Comments by Kansas Secretary of State Kris Kobach, which may have been an attempt to save face as his voter fraud commission was dissolved, have created a number of headaches for the Justice Department attorneys defending the defunct commission in the various lawsuits against it.
“The investigations will continue now, but they won’t be able to stall it through litigation,” Kobach told Breitbart News after the commission was dissolved. That interview has since been referenced in multiple court documents filed by commissions’ legal challengers.
Kobach’s claims — as well as similar claims made by White House Press Secretary Sarah Huckabee Sanders and by President Trump himself — about the next steps for the commission’s so-called investigation have been repeatedly rebuked by government officials in court filings and hearings.
Those remarks, however, have given those who were suing the commission ammo to continue their litigation.
Will DHS do the ‘investigation’ Kobach had been planning?
Trump’s statement announcing the commission’s dissolution said that he had asked the “Department of Homeland Security to review these issues and determine next courses of action.” Kobach described the move as a “tactical shift” that will allow the commission’s “mission” to continue “more efficiently,” “more effectively,” and “without the stonewalling by Democrats.” Kobach told Politico that he expected DHS to do the “investigation” he’d been planning: a comparison of state voter roll data to DHS’s own data on non-citizens.
But the Justice Department, facing a number of legal challenges over how the state voter roll data is being handled, has said that “state voter data will not be transferred to or accessed or utilized by, DHS or any other agency,” citing the declaration of the White House tech official who was in charge of storing it. A DOJ attorney said in a teleconference that the commission’s other records will not be turned over to the DHS.
Maine Secretary of State Matt Dunlap — the Dem commissioner who sued the panel — also has raised concerns that Kobach may have his own copies of the records and asked a court to block him handing them over to DHS or elsewhere.
Did the commission have any “preliminary findings?”
Huckabee Sanders told reporters the day after Trump terminated the commission that the administration was sending “the preliminary findings from the commission to the Department of Homeland Security.”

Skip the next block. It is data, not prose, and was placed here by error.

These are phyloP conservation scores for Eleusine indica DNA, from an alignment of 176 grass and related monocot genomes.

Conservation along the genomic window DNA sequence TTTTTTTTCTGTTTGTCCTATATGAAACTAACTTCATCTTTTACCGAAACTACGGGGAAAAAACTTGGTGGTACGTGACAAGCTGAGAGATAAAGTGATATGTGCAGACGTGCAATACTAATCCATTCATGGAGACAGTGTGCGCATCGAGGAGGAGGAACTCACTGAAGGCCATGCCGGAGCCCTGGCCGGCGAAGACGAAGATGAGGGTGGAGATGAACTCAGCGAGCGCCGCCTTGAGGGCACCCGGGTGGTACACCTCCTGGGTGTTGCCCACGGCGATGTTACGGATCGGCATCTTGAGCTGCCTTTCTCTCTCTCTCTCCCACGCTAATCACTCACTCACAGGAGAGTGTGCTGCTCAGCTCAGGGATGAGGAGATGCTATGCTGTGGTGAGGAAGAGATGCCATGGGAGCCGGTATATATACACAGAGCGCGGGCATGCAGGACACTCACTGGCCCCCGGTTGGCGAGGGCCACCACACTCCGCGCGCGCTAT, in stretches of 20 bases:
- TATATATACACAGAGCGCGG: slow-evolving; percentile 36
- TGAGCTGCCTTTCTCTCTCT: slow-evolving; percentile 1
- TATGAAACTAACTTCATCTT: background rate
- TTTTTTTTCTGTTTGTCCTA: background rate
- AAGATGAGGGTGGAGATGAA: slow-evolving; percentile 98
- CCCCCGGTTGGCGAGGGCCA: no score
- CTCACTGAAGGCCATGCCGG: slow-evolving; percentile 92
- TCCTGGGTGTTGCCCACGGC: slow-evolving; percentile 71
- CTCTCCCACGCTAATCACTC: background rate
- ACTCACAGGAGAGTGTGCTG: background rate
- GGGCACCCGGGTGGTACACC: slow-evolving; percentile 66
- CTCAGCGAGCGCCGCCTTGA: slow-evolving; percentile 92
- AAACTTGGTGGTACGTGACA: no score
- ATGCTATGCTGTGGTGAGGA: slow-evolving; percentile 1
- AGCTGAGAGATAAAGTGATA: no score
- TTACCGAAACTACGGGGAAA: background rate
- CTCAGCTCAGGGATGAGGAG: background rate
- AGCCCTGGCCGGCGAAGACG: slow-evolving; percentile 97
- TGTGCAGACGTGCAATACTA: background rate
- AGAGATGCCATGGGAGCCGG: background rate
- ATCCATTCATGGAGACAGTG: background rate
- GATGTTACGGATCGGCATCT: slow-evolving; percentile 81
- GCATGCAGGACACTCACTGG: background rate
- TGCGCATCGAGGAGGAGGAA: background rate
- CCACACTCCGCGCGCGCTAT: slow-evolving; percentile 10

The DOJ, via its declaration from the White House IT official, Charles Herndon, clarified that the “Commission did not create any preliminary findings.”
DOJ attorney contradicting WH and Kris Kobach claims Trump’s voter fraud had “preliminary findings.”
“There are no initial findings, Your Honor. That is a misperception.” pic.twitter.com/vGISecMEqD
— Sam Levine (@srl) January 11, 2018
Nonetheless, Dunlap pointed to the Brietbart piece based on Kobach’s comments, which said that the commission “revealed” a number of statistics about voter fraud.
“Members of the Commission are making public statements about the Commission’s work and attributing the content of those statements to the Commission,” Dunlap said in court filing. “By depriving Secretary Dunlap of Commission records possessed by other commissioners, Defendants are denying Secretary Dunlap an opportunity to make his own informed comments about the Commission’s work.”
Will Kobach be in involved?
“I’ll be working closely with the White House and DHS to ensure the investigations continue,” Kobach claimed to Breitbart and elsewhere about the next steps for the probe. The Department of Homeland Security was first to shoot that down in a statement that said Kobach was “not advising the Department on this matter.”
More recently, the DOJ has argued that Kobach isn’t in a position to say what will be done with the state data the commission collected, after a judge in a lawsuit brought by the ACLU of Florida ordered Kobach to submit a declaration updating the court on his plans
“Even if Mr. Kobach were to provide the Court with an updated declaration, his declaration would not assist the Court in resolving plaintiffs’ motion,” the DOJ’s filing said. In a teleconference in the Dunlap case, the DOJ attorney said she wasn’t aware of his intentions.
Kobach didn’t respond to TPM’s inquiry asking him to clarify this and the other points.
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